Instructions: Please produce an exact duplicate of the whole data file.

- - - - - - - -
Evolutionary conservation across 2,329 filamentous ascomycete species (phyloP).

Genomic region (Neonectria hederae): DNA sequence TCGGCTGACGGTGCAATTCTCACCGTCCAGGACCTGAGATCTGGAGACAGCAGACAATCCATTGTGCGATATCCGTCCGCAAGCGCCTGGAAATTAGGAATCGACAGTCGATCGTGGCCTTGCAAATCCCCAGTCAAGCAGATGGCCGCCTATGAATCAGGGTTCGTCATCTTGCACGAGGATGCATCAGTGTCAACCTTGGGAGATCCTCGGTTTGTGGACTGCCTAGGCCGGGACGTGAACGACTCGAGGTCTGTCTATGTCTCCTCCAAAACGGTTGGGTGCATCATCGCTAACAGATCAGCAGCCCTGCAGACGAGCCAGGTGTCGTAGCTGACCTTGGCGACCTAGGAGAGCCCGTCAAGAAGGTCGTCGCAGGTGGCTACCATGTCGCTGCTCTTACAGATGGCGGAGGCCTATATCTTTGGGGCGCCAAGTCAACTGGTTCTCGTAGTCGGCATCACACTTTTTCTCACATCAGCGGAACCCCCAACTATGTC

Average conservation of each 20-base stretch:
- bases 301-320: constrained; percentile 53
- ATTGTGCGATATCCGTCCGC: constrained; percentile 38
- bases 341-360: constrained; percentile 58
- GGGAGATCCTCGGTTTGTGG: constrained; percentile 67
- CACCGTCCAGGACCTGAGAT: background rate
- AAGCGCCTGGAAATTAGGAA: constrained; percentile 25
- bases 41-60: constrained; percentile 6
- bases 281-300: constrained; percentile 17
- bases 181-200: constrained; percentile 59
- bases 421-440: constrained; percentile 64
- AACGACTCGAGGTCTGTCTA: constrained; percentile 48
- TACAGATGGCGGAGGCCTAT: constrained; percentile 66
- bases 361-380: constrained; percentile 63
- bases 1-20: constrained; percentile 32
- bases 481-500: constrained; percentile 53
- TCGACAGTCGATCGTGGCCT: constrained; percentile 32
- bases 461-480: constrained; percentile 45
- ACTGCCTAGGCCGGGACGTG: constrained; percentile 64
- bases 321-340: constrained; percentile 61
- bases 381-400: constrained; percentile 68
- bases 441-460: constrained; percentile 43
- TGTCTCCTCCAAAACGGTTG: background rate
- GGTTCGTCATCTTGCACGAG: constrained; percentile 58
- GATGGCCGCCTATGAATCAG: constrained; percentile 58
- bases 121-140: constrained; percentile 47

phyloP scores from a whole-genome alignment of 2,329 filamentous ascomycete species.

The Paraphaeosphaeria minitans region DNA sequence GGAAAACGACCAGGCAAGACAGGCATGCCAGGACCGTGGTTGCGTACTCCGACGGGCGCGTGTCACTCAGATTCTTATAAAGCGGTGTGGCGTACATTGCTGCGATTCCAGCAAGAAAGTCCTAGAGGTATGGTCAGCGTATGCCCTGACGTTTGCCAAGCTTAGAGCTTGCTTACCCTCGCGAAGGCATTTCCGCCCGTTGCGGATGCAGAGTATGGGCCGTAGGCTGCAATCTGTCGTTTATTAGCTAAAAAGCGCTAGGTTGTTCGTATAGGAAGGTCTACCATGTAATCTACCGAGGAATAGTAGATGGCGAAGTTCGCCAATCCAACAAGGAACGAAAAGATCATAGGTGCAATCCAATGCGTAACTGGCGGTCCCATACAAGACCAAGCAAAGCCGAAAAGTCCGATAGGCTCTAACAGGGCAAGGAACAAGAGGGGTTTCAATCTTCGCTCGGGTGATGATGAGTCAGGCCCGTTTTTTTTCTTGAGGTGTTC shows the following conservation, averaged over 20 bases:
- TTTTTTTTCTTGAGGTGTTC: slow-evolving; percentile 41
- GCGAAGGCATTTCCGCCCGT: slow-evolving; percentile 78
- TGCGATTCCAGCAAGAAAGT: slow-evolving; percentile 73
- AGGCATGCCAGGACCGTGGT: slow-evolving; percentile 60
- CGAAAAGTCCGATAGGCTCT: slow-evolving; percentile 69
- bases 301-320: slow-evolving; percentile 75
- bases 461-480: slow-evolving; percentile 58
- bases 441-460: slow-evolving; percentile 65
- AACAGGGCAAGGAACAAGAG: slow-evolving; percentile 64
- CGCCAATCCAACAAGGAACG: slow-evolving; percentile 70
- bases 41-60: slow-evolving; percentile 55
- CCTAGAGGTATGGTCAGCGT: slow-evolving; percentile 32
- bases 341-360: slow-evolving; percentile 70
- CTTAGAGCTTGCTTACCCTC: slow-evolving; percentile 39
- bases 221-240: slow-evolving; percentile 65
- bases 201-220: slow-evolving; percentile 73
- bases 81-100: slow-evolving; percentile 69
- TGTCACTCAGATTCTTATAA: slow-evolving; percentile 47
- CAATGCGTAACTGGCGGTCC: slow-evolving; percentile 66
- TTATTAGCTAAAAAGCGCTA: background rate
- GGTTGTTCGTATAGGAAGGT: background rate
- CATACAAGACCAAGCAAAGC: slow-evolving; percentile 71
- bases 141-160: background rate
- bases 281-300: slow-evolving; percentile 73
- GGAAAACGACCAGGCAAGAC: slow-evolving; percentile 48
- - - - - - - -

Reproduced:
Evolutionary conservation across 2,329 filamentous ascomycete species (phyloP).

Genomic region (Neonectria hederae): DNA sequence TCGGCTGACGGTGCAATTCTCACCGTCCAGGACCTGAGATCTGGAGACAGCAGACAATCCATTGTGCGATATCCGTCCGCAAGCGCCTGGAAATTAGGAATCGACAGTCGATCGTGGCCTTGCAAATCCCCAGTCAAGCAGATGGCCGCCTATGAATCAGGGTTCGTCATCTTGCACGAGGATGCATCAGTGTCAACCTTGGGAGATCCTCGGTTTGTGGACTGCCTAGGCCGGGACGTGAACGACTCGAGGTCTGTCTATGTCTCCTCCAAAACGGTTGGGTGCATCATCGCTAACAGATCAGCAGCCCTGCAGACGAGCCAGGTGTCGTAGCTGACCTTGGCGACCTAGGAGAGCCCGTCAAGAAGGTCGTCGCAGGTGGCTACCATGTCGCTGCTCTTACAGATGGCGGAGGCCTATATCTTTGGGGCGCCAAGTCAACTGGTTCTCGTAGTCGGCATCACACTTTTTCTCACATCAGCGGAACCCCCAACTATGTC

Average conservation of each 20-base stretch:
- bases 301-320: constrained; percentile 53
- ATTGTGCGATATCCGTCCGC: constrained; percentile 38
- bases 341-360: constrained; percentile 58
- GGGAGATCCTCGGTTTGTGG: constrained; percentile 67
- CACCGTCCAGGACCTGAGAT: background rate
- AAGCGCCTGGAAATTAGGAA: constrained; percentile 25
- bases 41-60: constrained; percentile 6
- bases 281-300: constrained; percentile 17
- bases 181-200: constrained; percentile 59
- bases 421-440: constrained; percentile 64
- AACGACTCGAGGTCTGTCTA: constrained; percentile 48
- TACAGATGGCGGAGGCCTAT: constrained; percentile 66
- bases 361-380: constrained; percentile 63
- bases 1-20: constrained; percentile 32
- bases 481-500: constrained; percentile 53
- TCGACAGTCGATCGTGGCCT: constrained; percentile 32
- bases 461-480: constrained; percentile 45
- ACTGCCTAGGCCGGGACGTG: constrained; percentile 64
- bases 321-340: constrained; percentile 61
- bases 381-400: constrained; percentile 68
- bases 441-460: constrained; percentile 43
- TGTCTCCTCCAAAACGGTTG: background rate
- GGTTCGTCATCTTGCACGAG: constrained; percentile 58
- GATGGCCGCCTATGAATCAG: constrained; percentile 58
- bases 121-140: constrained; percentile 47

phyloP scores from a whole-genome alignment of 2,329 filamentous ascomycete species.

The Paraphaeosphaeria minitans region DNA sequence GGAAAACGACCAGGCAAGACAGGCATGCCAGGACCGTGGTTGCGTACTCCGACGGGCGCGTGTCACTCAGATTCTTATAAAGCGGTGTGGCGTACATTGCTGCGATTCCAGCAAGAAAGTCCTAGAGGTATGGTCAGCGTATGCCCTGACGTTTGCCAAGCTTAGAGCTTGCTTACCCTCGCGAAGGCATTTCCGCCCGTTGCGGATGCAGAGTATGGGCCGTAGGCTGCAATCTGTCGTTTATTAGCTAAAAAGCGCTAGGTTGTTCGTATAGGAAGGTCTACCATGTAATCTACCGAGGAATAGTAGATGGCGAAGTTCGCCAATCCAACAAGGAACGAAAAGATCATAGGTGCAATCCAATGCGTAACTGGCGGTCCCATACAAGACCAAGCAAAGCCGAAAAGTCCGATAGGCTCTAACAGGGCAAGGAACAAGAGGGGTTTCAATCTTCGCTCGGGTGATGATGAGTCAGGCCCGTTTTTTTTCTTGAGGTGTTC shows the following conservation, averaged over 20 bases:
- TTTTTTTTCTTGAGGTGTTC: slow-evolving; percentile 41
- GCGAAGGCATTTCCGCCCGT: slow-evolving; percentile 78
- TGCGATTCCAGCAAGAAAGT: slow-evolving; percentile 73
- AGGCATGCCAGGACCGTGGT: slow-evolving; percentile 60
- CGAAAAGTCCGATAGGCTCT: slow-evolving; percentile 69
- bases 301-320: slow-evolving; percentile 75
- bases 461-480: slow-evolving; percentile 58
- bases 441-460: slow-evolving; percentile 65
- AACAGGGCAAGGAACAAGAG: slow-evolving; percentile 64
- CGCCAATCCAACAAGGAACG: slow-evolving; percentile 70
- bases 41-60: slow-evolving; percentile 55
- CCTAGAGGTATGGTCAGCGT: slow-evolving; percentile 32
- bases 341-360: slow-evolving; percentile 70
- CTTAGAGCTTGCTTACCCTC: slow-evolving; percentile 39
- bases 221-240: slow-evolving; percentile 65
- bases 201-220: slow-evolving; percentile 73
- bases 81-100: slow-evolving; percentile 69
- TGTCACTCAGATTCTTATAA: slow-evolving; percentile 47
- CAATGCGTAACTGGCGGTCC: slow-evolving; percentile 66
- TTATTAGCTAAAAAGCGCTA: background rate
- GGTTGTTCGTATAGGAAGGT: background rate
- CATACAAGACCAAGCAAAGC: slow-evolving; percentile 71
- bases 141-160: background rate
- bases 281-300: slow-evolving; percentile 73
- GGAAAACGACCAGGCAAGAC: slow-evolving; percentile 48